Here on PAGE 12, it’s all about camera angles and creating depth and deep space without using a horizontal–Kirby very seldom employed a tall, thin panel. So Panel 1 is a straight-on establishing shot that sets the stage. Panel 2 goes for a bird’s eye view, to reinforce the idea that something is coming in response to Cap’s summons from above. This also accentuates the vertigo shift as Kirby switches to an extreme worm’s eye view for Panel 3, with some strong forced perspective in the mix to boot. It’s a pretty bravura shot, and works more effectively than the one back on PAGE 9. This is all aided by the bird’s eye view and forced perspective on the Torch in the final panel as he chases his quarry into the sky. That tilted ground line in Panel 4 also helps, swinging the camera way around to help give a sense of the liftoff even in these relatively small panels.
PAGE 13: Another “Big Z” arrangement, concealed slightly as there’s a tilt to the top crossbar of the Z–it follows the flight path of the Torch in Panel 1 across the rocket then down to the Torch’s arm and blast in panel 2 before reversing direction. Again, it’s worth noting here that Kirby was at this point generating five to six pages of this story at a sitting, so he didn’t have a lot of time to analyze or think through every move he was making. He was going by his gut in most instances, a storytelling instinct honed over years of hard work.
PAGE 14: This page has so much amazing stuff on it, it’s almost unbelievable. Let’s start with that first panel, where Kirby gets motion out of both the Torch’s flame trail down and across the page and then a reverse-turn on the otherwise-stationary windmill just out of Cap’s positioning and the Torch’s change in direction. There’s just so much movement in this tiny still frame. The lob of the Torch’s fireball in Panel 2 carries the eye directly into Cap’s flip in Panel 3. The transition from Panel 3 to Panel 4 is astonishing–Cap’s body language and the reader’s own eye movement completes cap’s flip instinctively. There’s no other way to read these two frames, the motion is so smooth and the closure between panels so assured. When combined with Panel 2, it’s a hat trick of a sequence. The final panel is amazing as well, and contains multiple actions in that single shot. As usual, Kirby puts multiple moments in time in a single frame. Here, we begin Cap’s slide left-to-right, get to the reaction of the janitor, and then catch up with Cap to see that he’s swiped the janitors mop. It’s like a movie shot, but one that a movie couldn’t film in this manner, because we’re seeing the effects prior to the cause. Overall, this whoel page is a masterpiece of economical storytelling.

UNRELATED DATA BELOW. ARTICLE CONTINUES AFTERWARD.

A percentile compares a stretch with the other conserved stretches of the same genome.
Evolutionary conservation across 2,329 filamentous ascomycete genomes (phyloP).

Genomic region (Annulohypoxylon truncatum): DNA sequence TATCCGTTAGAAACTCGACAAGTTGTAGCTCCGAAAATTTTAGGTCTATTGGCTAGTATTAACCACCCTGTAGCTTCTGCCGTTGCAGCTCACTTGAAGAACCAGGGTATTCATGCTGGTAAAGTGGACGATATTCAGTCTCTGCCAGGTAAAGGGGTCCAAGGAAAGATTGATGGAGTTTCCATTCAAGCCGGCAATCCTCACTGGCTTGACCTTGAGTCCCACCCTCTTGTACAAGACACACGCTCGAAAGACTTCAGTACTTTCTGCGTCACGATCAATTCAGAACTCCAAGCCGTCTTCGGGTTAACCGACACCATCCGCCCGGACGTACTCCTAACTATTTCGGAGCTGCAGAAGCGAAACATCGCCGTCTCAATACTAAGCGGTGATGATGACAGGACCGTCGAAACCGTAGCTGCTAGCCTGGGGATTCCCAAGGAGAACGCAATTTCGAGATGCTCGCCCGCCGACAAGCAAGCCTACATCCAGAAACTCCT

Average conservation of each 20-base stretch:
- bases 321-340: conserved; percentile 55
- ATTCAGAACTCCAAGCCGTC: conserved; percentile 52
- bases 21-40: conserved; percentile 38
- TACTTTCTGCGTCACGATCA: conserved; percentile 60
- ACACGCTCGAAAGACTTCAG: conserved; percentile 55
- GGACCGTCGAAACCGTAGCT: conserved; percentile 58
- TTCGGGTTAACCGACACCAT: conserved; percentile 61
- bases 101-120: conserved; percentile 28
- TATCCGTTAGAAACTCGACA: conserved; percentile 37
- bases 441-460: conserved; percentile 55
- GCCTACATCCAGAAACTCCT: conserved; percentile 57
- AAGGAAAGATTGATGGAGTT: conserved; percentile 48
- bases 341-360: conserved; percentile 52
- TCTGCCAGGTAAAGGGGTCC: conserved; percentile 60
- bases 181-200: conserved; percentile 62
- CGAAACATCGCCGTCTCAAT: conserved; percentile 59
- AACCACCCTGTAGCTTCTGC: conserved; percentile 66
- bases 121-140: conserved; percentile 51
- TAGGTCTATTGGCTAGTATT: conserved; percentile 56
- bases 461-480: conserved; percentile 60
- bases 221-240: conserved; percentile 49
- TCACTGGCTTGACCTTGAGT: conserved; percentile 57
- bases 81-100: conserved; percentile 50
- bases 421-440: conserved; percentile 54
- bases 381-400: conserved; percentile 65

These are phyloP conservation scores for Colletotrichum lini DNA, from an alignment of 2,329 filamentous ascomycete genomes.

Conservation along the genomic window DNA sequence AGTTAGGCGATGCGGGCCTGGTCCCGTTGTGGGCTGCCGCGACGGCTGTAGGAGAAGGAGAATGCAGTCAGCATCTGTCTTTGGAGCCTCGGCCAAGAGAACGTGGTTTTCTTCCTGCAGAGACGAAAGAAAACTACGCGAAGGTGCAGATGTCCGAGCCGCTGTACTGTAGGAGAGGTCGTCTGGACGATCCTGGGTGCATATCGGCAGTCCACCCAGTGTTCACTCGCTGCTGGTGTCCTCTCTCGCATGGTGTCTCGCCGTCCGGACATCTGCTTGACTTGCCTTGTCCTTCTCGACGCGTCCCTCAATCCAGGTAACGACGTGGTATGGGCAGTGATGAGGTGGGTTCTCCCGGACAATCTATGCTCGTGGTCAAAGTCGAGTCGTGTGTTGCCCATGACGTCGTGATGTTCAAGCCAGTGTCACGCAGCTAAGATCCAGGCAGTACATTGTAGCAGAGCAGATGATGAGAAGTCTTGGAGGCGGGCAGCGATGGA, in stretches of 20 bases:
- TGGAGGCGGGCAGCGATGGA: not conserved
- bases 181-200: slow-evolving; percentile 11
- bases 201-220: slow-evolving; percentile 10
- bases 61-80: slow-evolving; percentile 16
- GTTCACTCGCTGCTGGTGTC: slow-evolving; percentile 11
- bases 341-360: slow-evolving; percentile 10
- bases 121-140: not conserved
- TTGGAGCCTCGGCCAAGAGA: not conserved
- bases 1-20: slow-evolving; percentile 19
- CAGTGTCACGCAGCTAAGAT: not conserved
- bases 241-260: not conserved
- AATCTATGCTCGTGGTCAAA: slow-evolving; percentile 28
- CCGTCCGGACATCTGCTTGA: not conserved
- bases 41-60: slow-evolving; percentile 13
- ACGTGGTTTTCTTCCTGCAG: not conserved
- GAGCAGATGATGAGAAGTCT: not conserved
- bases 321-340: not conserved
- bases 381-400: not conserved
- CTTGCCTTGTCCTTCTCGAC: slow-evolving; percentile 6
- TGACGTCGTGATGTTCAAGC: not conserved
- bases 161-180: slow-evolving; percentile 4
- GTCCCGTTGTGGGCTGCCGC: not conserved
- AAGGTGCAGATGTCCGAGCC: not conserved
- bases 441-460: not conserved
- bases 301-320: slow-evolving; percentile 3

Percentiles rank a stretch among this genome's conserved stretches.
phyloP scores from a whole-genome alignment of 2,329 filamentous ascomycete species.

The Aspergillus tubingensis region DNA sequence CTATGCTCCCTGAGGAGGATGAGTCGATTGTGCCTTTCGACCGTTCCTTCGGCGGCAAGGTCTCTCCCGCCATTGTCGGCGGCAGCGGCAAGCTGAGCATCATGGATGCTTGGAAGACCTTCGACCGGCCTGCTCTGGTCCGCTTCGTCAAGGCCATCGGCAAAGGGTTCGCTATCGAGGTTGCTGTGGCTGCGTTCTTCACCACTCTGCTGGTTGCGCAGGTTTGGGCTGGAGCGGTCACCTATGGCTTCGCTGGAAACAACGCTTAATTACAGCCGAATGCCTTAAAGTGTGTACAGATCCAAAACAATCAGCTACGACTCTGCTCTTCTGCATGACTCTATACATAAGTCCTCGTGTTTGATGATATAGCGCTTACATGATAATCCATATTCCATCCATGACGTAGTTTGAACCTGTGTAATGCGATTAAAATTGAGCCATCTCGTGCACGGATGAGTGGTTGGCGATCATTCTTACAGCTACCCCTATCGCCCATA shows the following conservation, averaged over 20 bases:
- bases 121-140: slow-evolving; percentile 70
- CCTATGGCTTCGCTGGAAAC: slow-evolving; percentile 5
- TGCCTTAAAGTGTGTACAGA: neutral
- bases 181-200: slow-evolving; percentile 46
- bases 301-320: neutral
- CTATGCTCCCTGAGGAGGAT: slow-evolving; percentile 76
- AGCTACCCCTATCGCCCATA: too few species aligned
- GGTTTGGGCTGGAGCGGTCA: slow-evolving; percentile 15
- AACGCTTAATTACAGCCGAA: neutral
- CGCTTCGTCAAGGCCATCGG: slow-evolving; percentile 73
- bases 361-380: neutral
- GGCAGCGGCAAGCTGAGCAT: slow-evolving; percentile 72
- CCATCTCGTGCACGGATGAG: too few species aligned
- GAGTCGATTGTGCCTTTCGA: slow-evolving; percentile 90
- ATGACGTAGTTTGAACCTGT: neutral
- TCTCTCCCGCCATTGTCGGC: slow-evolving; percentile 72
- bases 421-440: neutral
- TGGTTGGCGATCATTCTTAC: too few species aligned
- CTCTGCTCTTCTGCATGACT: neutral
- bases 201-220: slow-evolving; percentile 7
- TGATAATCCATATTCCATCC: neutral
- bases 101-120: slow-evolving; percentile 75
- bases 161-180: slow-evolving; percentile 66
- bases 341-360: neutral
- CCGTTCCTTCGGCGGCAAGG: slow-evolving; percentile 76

PAGE 15, and another example of multiple moments in a wide frame. Here again, I’ve taken the liberty of removing the balloons and copy from the version at the right so that we can focus on only the elements that Kirby drew. He follows the same pattern here as on the bank robbery page: starting with a straight-on establishing shot, then moving into an extreme viewpoint–this one with Cap reared back. Then he reverses the sot for the big, wide panel, creating depth through forced perspective as Cap releases his mop arrow and it flies across the room to strike the Torch, dousing is flame.
PAGE 16: And I’ve done the same thing to the balloons and copy here, in this instance largely to point out just how much Kirby was skimping on is backgrounds in this story, but ow the storytelling is so straightforward, you really don’t notice their absence. Only one panel on this page contains anything that can really be called a background proper. Kirby keeps his camera moving, creating interesting angles that give the action speed and interest. That last panel is an interesting take on the picture-in-picture approach. Here, Cap looks in his read view mirror and sees something behind him, and as the eye moves right we pan with it to see the Torch, situated perfectly to where Cap’s reverse-eyeline would be looking. This is a deceptively simple panel that’s a wonder to have pulled off.
PAGE 17: And again here, I’ve done the same thing. The top two panels use a miraculous circular composition, The Torch in the extreme foreground catches the eye’s attention first, and we follow the arc of his arm up and around Cap and his truck up and over into the next panel, where he launches himself upwards and the Torch flies into the back of the selfsame truck. It’s so smooth. The whip-crack of the Torch flying in a circle in the enclosed space in Panel 4 is blunted again by the word balloons–the eye gets the idea better in the version without copy.
PAGE 18: And finally, having exhausted his page count, Kirby brings the running chase-and-fight to a finish, Good forced perspective on that first panel. And the rest of the page forms a Big Z arrangement. I would bet all of the money in my pocket that Lee shifted that final image upward to make room for the promotional copy at the bottom, and when Kirby originally drew it, Johnny’s head was on the same line-level as the rest of the Z.
What’s amazing about Kirby isn’t simply that he would do all of this stuff so naturally and so quickly, it’s also that he was consistently this effective on sometimes hundreds of pages in a single month.